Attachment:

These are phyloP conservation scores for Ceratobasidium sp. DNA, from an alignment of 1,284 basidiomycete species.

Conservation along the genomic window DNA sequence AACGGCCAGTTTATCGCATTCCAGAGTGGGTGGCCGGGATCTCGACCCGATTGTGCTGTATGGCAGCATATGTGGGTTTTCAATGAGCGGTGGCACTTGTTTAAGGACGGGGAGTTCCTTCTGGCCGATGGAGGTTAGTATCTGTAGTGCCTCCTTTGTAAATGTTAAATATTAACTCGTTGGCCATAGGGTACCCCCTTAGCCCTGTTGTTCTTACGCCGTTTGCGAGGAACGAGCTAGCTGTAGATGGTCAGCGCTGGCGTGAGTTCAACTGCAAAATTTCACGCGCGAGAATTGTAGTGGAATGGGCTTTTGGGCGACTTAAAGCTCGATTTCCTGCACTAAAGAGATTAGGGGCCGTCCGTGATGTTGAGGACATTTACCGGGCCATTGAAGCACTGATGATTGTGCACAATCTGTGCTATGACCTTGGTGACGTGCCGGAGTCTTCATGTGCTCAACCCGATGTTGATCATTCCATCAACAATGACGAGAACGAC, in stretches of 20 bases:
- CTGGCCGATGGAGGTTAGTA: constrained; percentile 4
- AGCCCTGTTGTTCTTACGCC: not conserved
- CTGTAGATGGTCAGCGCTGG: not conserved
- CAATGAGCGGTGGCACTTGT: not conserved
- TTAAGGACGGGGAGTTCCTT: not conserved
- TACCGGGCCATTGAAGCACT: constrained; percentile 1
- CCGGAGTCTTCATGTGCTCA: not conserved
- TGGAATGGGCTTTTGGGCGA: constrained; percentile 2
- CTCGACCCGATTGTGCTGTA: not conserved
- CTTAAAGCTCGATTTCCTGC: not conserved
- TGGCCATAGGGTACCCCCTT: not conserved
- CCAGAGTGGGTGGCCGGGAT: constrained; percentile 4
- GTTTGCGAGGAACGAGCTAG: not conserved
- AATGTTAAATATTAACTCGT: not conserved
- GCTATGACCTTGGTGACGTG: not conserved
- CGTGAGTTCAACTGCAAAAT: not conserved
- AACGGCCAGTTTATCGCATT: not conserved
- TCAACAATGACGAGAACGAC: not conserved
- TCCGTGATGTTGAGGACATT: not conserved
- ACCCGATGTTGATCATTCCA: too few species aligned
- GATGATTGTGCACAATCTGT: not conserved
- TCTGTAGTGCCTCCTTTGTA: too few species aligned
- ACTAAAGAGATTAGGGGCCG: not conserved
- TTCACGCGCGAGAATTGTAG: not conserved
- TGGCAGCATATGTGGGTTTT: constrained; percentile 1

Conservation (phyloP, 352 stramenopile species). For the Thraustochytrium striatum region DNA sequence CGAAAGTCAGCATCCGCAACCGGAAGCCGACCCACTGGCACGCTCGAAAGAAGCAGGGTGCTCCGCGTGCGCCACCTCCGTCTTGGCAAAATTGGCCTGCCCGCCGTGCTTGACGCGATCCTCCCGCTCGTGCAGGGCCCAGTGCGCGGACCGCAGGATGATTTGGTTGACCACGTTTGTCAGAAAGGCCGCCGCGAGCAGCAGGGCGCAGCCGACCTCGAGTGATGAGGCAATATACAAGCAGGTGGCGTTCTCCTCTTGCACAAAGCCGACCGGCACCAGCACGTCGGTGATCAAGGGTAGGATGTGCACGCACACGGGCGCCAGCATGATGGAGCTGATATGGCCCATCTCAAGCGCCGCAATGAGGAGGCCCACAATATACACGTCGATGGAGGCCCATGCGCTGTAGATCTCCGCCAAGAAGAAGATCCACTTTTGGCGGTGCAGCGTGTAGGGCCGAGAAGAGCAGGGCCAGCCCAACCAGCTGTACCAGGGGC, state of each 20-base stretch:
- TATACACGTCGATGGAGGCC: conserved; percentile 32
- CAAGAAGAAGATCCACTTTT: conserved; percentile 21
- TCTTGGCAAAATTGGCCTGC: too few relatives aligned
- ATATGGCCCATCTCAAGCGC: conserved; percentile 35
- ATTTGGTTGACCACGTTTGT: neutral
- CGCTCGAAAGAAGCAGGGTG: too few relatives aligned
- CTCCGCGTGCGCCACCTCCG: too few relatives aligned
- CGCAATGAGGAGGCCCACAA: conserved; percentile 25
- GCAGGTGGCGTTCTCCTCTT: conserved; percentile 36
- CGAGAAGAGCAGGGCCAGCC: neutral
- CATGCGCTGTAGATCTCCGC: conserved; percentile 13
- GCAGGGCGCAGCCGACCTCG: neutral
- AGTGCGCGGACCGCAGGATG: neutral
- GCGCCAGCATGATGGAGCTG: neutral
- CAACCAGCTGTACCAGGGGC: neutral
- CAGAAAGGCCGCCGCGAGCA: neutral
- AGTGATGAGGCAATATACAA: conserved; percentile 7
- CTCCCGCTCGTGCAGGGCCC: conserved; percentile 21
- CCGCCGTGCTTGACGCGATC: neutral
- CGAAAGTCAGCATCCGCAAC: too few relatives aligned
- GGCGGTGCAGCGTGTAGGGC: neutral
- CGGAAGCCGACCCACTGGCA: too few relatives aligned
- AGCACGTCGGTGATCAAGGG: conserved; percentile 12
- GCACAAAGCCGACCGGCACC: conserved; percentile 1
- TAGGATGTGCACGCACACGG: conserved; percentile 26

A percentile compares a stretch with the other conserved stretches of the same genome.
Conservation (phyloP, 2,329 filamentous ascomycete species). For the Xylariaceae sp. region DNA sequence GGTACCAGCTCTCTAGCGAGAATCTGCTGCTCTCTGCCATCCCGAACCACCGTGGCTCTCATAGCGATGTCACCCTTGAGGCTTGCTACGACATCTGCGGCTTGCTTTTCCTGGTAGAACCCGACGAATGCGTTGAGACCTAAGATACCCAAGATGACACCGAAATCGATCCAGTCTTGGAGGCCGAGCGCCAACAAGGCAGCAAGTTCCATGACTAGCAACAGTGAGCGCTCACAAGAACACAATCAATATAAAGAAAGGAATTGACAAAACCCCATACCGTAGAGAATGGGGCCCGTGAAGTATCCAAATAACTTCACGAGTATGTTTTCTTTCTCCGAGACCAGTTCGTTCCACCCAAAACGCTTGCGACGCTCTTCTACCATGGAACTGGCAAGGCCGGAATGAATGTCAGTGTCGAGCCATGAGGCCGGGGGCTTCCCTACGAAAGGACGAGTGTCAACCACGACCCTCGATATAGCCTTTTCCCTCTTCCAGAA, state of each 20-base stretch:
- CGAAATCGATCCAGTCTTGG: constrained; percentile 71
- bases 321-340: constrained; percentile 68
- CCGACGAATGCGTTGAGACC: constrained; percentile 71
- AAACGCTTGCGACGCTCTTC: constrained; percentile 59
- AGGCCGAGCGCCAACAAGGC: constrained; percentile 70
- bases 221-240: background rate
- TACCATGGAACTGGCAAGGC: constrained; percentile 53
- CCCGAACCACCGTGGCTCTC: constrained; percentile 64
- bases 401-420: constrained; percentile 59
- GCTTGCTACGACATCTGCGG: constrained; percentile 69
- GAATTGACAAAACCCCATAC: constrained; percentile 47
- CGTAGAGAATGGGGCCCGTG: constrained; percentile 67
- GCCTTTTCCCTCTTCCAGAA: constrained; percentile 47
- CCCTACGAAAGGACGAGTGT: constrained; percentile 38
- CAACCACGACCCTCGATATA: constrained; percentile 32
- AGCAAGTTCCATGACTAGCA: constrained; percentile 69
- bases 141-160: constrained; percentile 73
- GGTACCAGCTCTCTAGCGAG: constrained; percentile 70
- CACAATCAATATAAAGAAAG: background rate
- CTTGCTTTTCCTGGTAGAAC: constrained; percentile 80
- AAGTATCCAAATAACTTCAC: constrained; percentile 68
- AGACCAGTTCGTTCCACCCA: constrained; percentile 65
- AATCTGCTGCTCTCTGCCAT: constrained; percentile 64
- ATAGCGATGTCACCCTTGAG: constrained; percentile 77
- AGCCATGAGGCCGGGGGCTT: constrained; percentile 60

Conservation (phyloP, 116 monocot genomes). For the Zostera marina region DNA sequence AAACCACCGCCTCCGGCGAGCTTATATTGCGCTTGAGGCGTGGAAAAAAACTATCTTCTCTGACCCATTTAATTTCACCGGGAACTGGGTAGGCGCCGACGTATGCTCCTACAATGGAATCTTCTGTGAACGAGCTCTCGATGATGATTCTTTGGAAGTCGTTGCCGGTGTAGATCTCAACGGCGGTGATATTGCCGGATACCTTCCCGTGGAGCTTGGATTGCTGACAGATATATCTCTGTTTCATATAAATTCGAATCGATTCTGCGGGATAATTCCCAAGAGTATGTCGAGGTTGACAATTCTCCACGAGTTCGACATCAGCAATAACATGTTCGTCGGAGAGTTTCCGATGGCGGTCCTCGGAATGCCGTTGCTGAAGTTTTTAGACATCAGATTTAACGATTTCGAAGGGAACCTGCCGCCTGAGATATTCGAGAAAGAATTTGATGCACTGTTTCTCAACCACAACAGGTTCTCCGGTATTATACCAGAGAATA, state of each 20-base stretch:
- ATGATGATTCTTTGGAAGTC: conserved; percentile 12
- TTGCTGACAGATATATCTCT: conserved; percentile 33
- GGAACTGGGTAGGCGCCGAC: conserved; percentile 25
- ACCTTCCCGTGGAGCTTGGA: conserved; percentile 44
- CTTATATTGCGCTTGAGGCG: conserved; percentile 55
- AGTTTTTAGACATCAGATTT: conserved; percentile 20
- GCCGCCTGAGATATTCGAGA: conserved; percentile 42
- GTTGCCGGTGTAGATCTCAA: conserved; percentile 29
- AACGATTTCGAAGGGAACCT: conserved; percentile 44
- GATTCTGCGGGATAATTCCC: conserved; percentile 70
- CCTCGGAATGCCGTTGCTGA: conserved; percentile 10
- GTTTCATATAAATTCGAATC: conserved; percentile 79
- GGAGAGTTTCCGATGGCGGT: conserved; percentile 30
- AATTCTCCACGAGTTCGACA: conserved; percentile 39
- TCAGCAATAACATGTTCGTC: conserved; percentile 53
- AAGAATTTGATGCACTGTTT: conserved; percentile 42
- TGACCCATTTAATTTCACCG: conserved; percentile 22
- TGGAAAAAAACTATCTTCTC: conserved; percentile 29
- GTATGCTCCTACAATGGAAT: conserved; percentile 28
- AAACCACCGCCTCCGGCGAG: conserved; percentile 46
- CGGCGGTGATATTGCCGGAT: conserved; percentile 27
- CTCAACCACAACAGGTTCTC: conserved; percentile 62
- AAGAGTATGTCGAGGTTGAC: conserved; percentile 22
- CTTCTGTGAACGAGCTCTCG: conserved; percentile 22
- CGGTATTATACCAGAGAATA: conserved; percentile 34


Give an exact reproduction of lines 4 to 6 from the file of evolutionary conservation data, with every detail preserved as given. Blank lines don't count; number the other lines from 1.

- AGCCCTGTTGTTCTTACGCC: not conserved
- CTGTAGATGGTCAGCGCTGG: not conserved
- CAATGAGCGGTGGCACTTGT: not conserved